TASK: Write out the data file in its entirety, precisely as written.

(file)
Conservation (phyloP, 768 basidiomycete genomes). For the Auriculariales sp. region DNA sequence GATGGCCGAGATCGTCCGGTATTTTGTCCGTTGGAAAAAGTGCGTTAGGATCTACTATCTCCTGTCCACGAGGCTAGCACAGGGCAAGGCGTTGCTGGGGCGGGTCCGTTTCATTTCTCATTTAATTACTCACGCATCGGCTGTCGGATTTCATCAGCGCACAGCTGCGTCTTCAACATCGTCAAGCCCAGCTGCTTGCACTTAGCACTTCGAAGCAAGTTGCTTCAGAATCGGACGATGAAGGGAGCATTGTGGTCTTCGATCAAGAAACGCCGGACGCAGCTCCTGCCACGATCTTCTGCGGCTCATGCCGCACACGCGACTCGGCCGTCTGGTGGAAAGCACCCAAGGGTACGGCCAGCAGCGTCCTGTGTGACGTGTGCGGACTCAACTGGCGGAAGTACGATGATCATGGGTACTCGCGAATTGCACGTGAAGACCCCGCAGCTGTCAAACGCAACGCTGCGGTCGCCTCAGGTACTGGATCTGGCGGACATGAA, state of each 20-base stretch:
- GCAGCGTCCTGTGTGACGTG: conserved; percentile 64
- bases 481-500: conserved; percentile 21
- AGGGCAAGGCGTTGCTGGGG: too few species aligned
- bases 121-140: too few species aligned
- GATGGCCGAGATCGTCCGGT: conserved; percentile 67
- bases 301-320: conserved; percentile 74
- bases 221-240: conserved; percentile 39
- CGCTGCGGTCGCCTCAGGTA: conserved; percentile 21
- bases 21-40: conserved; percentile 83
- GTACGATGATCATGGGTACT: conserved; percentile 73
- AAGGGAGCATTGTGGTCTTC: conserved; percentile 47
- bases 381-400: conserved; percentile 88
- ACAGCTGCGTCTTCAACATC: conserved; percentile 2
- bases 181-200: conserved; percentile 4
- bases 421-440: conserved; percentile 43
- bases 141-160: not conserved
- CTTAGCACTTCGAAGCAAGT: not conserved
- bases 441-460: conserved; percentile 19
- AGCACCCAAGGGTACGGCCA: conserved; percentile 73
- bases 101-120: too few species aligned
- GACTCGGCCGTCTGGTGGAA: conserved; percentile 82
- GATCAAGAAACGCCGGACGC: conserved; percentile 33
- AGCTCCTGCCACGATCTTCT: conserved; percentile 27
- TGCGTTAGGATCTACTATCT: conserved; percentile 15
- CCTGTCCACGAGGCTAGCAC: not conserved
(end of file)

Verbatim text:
Conservation (phyloP, 768 basidiomycete genomes). For the Auriculariales sp. region DNA sequence GATGGCCGAGATCGTCCGGTATTTTGTCCGTTGGAAAAAGTGCGTTAGGATCTACTATCTCCTGTCCACGAGGCTAGCACAGGGCAAGGCGTTGCTGGGGCGGGTCCGTTTCATTTCTCATTTAATTACTCACGCATCGGCTGTCGGATTTCATCAGCGCACAGCTGCGTCTTCAACATCGTCAAGCCCAGCTGCTTGCACTTAGCACTTCGAAGCAAGTTGCTTCAGAATCGGACGATGAAGGGAGCATTGTGGTCTTCGATCAAGAAACGCCGGACGCAGCTCCTGCCACGATCTTCTGCGGCTCATGCCGCACACGCGACTCGGCCGTCTGGTGGAAAGCACCCAAGGGTACGGCCAGCAGCGTCCTGTGTGACGTGTGCGGACTCAACTGGCGGAAGTACGATGATCATGGGTACTCGCGAATTGCACGTGAAGACCCCGCAGCTGTCAAACGCAACGCTGCGGTCGCCTCAGGTACTGGATCTGGCGGACATGAA, state of each 20-base stretch:
- GCAGCGTCCTGTGTGACGTG: conserved; percentile 64
- bases 481-500: conserved; percentile 21
- AGGGCAAGGCGTTGCTGGGG: too few species aligned
- bases 121-140: too few species aligned
- GATGGCCGAGATCGTCCGGT: conserved; percentile 67
- bases 301-320: conserved; percentile 74
- bases 221-240: conserved; percentile 39
- CGCTGCGGTCGCCTCAGGTA: conserved; percentile 21
- bases 21-40: conserved; percentile 83
- GTACGATGATCATGGGTACT: conserved; percentile 73
- AAGGGAGCATTGTGGTCTTC: conserved; percentile 47
- bases 381-400: conserved; percentile 88
- ACAGCTGCGTCTTCAACATC: conserved; percentile 2
- bases 181-200: conserved; percentile 4
- bases 421-440: conserved; percentile 43
- bases 141-160: not conserved
- CTTAGCACTTCGAAGCAAGT: not conserved
- bases 441-460: conserved; percentile 19
- AGCACCCAAGGGTACGGCCA: conserved; percentile 73
- bases 101-120: too few species aligned
- GACTCGGCCGTCTGGTGGAA: conserved; percentile 82
- GATCAAGAAACGCCGGACGC: conserved; percentile 33
- AGCTCCTGCCACGATCTTCT: conserved; percentile 27
- TGCGTTAGGATCTACTATCT: conserved; percentile 15
- CCTGTCCACGAGGCTAGCAC: not conserved